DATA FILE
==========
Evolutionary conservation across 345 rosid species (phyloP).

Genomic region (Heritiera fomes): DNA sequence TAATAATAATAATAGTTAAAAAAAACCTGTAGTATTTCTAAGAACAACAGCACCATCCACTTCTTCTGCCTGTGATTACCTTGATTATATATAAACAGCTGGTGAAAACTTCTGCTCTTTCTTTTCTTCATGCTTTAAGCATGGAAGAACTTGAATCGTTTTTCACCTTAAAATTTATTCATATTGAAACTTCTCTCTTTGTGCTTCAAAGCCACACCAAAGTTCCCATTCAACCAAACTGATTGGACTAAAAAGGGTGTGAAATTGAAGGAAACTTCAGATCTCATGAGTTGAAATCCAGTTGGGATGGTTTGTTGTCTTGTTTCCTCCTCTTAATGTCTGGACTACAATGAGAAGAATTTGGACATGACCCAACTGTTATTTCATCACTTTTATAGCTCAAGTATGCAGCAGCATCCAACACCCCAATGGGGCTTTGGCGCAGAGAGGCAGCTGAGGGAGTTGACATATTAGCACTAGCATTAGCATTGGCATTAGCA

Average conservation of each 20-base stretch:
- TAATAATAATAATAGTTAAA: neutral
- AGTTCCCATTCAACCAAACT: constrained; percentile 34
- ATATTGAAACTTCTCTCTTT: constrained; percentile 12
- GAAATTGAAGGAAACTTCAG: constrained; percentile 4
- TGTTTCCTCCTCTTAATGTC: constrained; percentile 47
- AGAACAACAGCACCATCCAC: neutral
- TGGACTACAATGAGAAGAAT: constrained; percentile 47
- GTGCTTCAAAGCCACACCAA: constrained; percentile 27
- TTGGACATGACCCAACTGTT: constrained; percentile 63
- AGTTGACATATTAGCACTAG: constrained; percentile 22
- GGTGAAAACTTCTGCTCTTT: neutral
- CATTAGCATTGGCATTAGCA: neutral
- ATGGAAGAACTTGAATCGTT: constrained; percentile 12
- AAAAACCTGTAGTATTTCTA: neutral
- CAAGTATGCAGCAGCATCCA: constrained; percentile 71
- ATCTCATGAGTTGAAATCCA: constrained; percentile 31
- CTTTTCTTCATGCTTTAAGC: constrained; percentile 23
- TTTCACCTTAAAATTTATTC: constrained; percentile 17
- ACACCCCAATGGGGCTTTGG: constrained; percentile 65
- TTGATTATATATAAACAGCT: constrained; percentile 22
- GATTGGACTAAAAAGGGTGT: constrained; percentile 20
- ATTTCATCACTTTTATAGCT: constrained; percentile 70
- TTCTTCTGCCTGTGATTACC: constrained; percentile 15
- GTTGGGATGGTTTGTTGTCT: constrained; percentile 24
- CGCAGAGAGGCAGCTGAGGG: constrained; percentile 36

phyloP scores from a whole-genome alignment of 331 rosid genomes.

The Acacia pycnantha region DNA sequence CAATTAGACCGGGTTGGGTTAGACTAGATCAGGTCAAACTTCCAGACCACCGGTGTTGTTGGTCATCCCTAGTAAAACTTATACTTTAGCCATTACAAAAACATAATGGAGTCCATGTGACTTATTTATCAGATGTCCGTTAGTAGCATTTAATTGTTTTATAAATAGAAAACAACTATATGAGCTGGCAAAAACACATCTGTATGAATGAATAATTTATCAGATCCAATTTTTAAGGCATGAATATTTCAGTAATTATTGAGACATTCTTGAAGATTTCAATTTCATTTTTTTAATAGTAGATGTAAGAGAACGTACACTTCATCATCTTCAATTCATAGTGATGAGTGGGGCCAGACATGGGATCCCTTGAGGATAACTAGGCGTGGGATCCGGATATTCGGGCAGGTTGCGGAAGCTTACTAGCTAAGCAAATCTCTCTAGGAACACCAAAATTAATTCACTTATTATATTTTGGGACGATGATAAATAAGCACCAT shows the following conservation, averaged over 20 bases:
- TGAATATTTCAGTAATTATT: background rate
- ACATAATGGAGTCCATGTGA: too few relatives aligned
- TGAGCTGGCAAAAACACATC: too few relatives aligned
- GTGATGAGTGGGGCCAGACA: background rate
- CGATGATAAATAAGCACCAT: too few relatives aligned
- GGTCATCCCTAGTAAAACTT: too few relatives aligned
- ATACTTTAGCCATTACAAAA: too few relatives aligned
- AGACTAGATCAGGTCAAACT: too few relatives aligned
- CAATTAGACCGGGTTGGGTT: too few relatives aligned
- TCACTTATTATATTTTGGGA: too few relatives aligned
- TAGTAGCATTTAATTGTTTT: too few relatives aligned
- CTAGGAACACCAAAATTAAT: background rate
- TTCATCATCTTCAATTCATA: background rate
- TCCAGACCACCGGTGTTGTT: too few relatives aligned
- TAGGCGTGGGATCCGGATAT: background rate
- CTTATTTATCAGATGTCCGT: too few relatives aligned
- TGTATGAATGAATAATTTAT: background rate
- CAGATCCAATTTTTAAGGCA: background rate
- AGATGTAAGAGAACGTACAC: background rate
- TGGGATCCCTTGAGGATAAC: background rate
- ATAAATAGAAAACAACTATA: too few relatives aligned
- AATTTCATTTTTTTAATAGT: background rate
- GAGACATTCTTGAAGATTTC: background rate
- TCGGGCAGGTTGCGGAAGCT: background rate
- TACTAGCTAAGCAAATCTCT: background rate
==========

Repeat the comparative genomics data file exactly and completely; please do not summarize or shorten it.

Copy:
Evolutionary conservation across 345 rosid species (phyloP).

Genomic region (Heritiera fomes): DNA sequence TAATAATAATAATAGTTAAAAAAAACCTGTAGTATTTCTAAGAACAACAGCACCATCCACTTCTTCTGCCTGTGATTACCTTGATTATATATAAACAGCTGGTGAAAACTTCTGCTCTTTCTTTTCTTCATGCTTTAAGCATGGAAGAACTTGAATCGTTTTTCACCTTAAAATTTATTCATATTGAAACTTCTCTCTTTGTGCTTCAAAGCCACACCAAAGTTCCCATTCAACCAAACTGATTGGACTAAAAAGGGTGTGAAATTGAAGGAAACTTCAGATCTCATGAGTTGAAATCCAGTTGGGATGGTTTGTTGTCTTGTTTCCTCCTCTTAATGTCTGGACTACAATGAGAAGAATTTGGACATGACCCAACTGTTATTTCATCACTTTTATAGCTCAAGTATGCAGCAGCATCCAACACCCCAATGGGGCTTTGGCGCAGAGAGGCAGCTGAGGGAGTTGACATATTAGCACTAGCATTAGCATTGGCATTAGCA

Average conservation of each 20-base stretch:
- TAATAATAATAATAGTTAAA: neutral
- AGTTCCCATTCAACCAAACT: constrained; percentile 34
- ATATTGAAACTTCTCTCTTT: constrained; percentile 12
- GAAATTGAAGGAAACTTCAG: constrained; percentile 4
- TGTTTCCTCCTCTTAATGTC: constrained; percentile 47
- AGAACAACAGCACCATCCAC: neutral
- TGGACTACAATGAGAAGAAT: constrained; percentile 47
- GTGCTTCAAAGCCACACCAA: constrained; percentile 27
- TTGGACATGACCCAACTGTT: constrained; percentile 63
- AGTTGACATATTAGCACTAG: constrained; percentile 22
- GGTGAAAACTTCTGCTCTTT: neutral
- CATTAGCATTGGCATTAGCA: neutral
- ATGGAAGAACTTGAATCGTT: constrained; percentile 12
- AAAAACCTGTAGTATTTCTA: neutral
- CAAGTATGCAGCAGCATCCA: constrained; percentile 71
- ATCTCATGAGTTGAAATCCA: constrained; percentile 31
- CTTTTCTTCATGCTTTAAGC: constrained; percentile 23
- TTTCACCTTAAAATTTATTC: constrained; percentile 17
- ACACCCCAATGGGGCTTTGG: constrained; percentile 65
- TTGATTATATATAAACAGCT: constrained; percentile 22
- GATTGGACTAAAAAGGGTGT: constrained; percentile 20
- ATTTCATCACTTTTATAGCT: constrained; percentile 70
- TTCTTCTGCCTGTGATTACC: constrained; percentile 15
- GTTGGGATGGTTTGTTGTCT: constrained; percentile 24
- CGCAGAGAGGCAGCTGAGGG: constrained; percentile 36

phyloP scores from a whole-genome alignment of 331 rosid genomes.

The Acacia pycnantha region DNA sequence CAATTAGACCGGGTTGGGTTAGACTAGATCAGGTCAAACTTCCAGACCACCGGTGTTGTTGGTCATCCCTAGTAAAACTTATACTTTAGCCATTACAAAAACATAATGGAGTCCATGTGACTTATTTATCAGATGTCCGTTAGTAGCATTTAATTGTTTTATAAATAGAAAACAACTATATGAGCTGGCAAAAACACATCTGTATGAATGAATAATTTATCAGATCCAATTTTTAAGGCATGAATATTTCAGTAATTATTGAGACATTCTTGAAGATTTCAATTTCATTTTTTTAATAGTAGATGTAAGAGAACGTACACTTCATCATCTTCAATTCATAGTGATGAGTGGGGCCAGACATGGGATCCCTTGAGGATAACTAGGCGTGGGATCCGGATATTCGGGCAGGTTGCGGAAGCTTACTAGCTAAGCAAATCTCTCTAGGAACACCAAAATTAATTCACTTATTATATTTTGGGACGATGATAAATAAGCACCAT shows the following conservation, averaged over 20 bases:
- TGAATATTTCAGTAATTATT: background rate
- ACATAATGGAGTCCATGTGA: too few relatives aligned
- TGAGCTGGCAAAAACACATC: too few relatives aligned
- GTGATGAGTGGGGCCAGACA: background rate
- CGATGATAAATAAGCACCAT: too few relatives aligned
- GGTCATCCCTAGTAAAACTT: too few relatives aligned
- ATACTTTAGCCATTACAAAA: too few relatives aligned
- AGACTAGATCAGGTCAAACT: too few relatives aligned
- CAATTAGACCGGGTTGGGTT: too few relatives aligned
- TCACTTATTATATTTTGGGA: too few relatives aligned
- TAGTAGCATTTAATTGTTTT: too few relatives aligned
- CTAGGAACACCAAAATTAAT: background rate
- TTCATCATCTTCAATTCATA: background rate
- TCCAGACCACCGGTGTTGTT: too few relatives aligned
- TAGGCGTGGGATCCGGATAT: background rate
- CTTATTTATCAGATGTCCGT: too few relatives aligned
- TGTATGAATGAATAATTTAT: background rate
- CAGATCCAATTTTTAAGGCA: background rate
- AGATGTAAGAGAACGTACAC: background rate
- TGGGATCCCTTGAGGATAAC: background rate
- ATAAATAGAAAACAACTATA: too few relatives aligned
- AATTTCATTTTTTTAATAGT: background rate
- GAGACATTCTTGAAGATTTC: background rate
- TCGGGCAGGTTGCGGAAGCT: background rate
- TACTAGCTAAGCAAATCTCT: background rate